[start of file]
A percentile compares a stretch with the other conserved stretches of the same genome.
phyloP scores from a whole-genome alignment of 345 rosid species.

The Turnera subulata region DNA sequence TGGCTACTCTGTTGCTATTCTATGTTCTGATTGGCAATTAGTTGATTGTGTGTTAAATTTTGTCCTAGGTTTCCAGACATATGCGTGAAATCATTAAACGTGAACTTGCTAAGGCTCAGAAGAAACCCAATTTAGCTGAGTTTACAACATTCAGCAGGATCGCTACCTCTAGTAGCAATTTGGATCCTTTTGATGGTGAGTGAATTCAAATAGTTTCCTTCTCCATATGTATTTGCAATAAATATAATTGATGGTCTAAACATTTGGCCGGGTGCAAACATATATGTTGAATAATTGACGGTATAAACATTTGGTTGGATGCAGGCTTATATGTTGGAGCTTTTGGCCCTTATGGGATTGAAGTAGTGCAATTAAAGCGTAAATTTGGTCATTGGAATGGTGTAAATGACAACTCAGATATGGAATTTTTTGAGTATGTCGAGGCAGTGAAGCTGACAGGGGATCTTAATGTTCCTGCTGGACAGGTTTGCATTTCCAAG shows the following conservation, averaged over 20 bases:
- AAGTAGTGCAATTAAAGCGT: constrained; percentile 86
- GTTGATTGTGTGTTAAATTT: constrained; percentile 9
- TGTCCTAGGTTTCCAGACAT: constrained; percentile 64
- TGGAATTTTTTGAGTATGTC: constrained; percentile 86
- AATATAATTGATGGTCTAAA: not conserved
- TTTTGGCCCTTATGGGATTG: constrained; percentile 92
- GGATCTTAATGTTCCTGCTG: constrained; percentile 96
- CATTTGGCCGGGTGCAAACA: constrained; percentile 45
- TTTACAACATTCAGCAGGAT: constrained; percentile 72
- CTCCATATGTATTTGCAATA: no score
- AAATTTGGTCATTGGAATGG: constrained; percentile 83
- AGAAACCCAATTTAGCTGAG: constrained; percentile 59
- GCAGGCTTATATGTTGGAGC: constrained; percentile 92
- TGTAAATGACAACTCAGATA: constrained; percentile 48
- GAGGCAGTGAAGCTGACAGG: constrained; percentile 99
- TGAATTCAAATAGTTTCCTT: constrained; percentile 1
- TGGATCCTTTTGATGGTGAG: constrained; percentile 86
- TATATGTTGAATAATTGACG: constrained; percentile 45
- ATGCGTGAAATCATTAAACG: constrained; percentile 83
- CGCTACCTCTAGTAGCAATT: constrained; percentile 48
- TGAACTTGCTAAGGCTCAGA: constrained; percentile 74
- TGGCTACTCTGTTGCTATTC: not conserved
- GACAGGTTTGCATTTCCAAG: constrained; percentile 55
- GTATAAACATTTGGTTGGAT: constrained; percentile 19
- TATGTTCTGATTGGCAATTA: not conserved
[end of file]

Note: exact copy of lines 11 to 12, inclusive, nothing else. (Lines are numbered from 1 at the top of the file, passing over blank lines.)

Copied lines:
- CATTTGGCCGGGTGCAAACA: constrained; percentile 45
- TTTACAACATTCAGCAGGAT: constrained; percentile 72